Super Smash Bros. Ultimate review

Everything, everyone, and more.

Super Smash Bros. Ultimate‘s arrival on the Nintendo Switch marks a significant milestone for the console. Starting back with the Nintendo 64 and the debut of the brawler series, every Nintendo home console has included an iteration of Super Smash Bros., giving fans multiplayer games that seem never to get old as we punch, kick, blast, and smash one another to oblivion. Super Smash Bros. has made a name for itself as the must-have party game.

The Switch’s entry in the series is no different. The tried and true Smash mode, which lets up to four players compete in free-for-all or team battles with their favorite characters, is back. The many wacky stages that turn the screen into a hurricane of items and environmental hazards are still here, as are the clean and frills-free areas that are favored among players in the competitive scene. Every fighter from every past game—plus a few new additions—is available, giving fans of the series their favorite characters in one package. Everyone and everything we’ve loved is here, and that alone makes Ultimate a fantastic title for Switch. The great news is that Nintendo wasn’t satisfied with resting on its laurels and introduced some fantastic new modes on top of the returning content.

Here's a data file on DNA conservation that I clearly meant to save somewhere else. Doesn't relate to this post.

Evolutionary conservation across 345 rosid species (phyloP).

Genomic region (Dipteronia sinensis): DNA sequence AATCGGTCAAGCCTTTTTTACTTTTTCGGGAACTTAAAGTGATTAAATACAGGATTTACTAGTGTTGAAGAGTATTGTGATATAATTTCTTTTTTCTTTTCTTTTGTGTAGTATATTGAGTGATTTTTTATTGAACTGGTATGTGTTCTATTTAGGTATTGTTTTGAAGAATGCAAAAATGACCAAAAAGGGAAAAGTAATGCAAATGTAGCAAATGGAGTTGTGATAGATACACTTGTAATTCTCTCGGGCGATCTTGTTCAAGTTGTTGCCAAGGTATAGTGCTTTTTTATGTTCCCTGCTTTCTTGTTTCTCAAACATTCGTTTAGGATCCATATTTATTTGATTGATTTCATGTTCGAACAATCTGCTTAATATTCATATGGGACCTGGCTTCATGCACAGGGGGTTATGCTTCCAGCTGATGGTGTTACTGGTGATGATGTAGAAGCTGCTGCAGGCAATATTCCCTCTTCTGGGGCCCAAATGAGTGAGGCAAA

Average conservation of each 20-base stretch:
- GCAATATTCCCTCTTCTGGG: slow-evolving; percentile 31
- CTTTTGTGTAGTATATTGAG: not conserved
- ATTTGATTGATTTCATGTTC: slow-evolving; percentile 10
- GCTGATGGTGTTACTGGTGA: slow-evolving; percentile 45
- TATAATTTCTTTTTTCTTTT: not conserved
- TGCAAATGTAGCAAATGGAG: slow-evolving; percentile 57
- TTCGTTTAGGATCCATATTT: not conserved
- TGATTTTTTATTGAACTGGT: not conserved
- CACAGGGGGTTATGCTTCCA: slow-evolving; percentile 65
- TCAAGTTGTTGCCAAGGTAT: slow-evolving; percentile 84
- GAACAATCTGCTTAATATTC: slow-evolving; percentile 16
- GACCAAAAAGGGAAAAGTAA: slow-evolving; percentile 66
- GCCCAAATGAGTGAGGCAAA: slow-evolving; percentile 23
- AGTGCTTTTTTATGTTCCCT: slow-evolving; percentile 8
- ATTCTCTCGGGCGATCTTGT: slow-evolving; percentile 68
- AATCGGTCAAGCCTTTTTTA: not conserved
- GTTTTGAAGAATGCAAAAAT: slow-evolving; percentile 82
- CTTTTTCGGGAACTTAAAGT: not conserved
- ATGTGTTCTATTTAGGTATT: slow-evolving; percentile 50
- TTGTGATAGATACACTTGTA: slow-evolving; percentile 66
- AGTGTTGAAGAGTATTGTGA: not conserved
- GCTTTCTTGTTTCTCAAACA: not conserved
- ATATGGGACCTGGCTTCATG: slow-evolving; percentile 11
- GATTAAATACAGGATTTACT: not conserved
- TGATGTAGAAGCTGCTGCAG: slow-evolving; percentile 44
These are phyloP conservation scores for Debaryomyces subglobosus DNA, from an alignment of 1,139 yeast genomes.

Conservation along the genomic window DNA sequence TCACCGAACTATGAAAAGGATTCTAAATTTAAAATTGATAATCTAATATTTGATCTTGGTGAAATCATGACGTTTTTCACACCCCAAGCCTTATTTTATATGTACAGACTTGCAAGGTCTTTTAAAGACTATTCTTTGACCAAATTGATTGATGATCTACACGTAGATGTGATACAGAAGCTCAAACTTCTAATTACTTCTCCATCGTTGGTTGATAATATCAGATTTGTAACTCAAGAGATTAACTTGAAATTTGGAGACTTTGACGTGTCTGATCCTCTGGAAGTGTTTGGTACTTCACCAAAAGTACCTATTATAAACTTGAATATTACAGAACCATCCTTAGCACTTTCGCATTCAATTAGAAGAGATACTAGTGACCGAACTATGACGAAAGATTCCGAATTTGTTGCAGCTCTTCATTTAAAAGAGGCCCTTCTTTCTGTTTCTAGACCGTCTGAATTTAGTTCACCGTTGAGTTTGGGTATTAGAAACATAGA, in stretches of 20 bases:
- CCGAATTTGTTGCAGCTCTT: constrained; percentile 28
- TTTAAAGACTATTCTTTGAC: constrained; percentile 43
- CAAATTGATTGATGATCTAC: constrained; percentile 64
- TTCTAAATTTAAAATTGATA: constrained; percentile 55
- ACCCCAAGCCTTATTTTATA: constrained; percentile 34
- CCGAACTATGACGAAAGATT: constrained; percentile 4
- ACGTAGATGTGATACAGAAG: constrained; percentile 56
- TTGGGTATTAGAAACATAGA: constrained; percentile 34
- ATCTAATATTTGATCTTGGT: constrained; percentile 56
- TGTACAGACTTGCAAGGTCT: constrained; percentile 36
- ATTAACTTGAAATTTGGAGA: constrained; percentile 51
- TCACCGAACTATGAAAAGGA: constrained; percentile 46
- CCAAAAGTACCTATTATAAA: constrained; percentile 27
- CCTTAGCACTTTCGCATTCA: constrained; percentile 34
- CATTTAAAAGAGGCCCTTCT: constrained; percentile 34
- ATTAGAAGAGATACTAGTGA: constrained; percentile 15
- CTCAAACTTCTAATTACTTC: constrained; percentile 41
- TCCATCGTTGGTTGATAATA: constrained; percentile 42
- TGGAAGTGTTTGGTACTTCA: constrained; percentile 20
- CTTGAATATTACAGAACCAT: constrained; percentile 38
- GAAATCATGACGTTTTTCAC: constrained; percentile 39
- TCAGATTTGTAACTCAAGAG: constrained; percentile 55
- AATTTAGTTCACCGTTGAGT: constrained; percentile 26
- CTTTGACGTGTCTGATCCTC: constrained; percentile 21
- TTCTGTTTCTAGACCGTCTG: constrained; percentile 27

Spirits—the game’s oddest and most rewarding addition—is far and away the best thing to happen to the series. Instead of past titles’ collectible trophies, players can now earn Spirits, which are helpful buffs for fighters that bring a role-playing element to the brawler. Similar to the classic game of rock-paper-scissors, there are three types of Spirits that are effective or weak to the others. Sword is strong against grab, grab is strong against shield, and shield is strong against sword. There are also neutral Spirits that aren’t affected by any of the typings. Spirits can be of a primary or support class, with the primary Spirits having one of the three types and the support Spirits offering an ability that can be attached to a primary Spirit. For example, a few of the support abilities include increased sword damage, resistance to poison, starting a match with a Beam Sword, and more. The system seems slightly daunting at first, but once you understand how to mix and match support and primary Spirits, it’s a blast to use.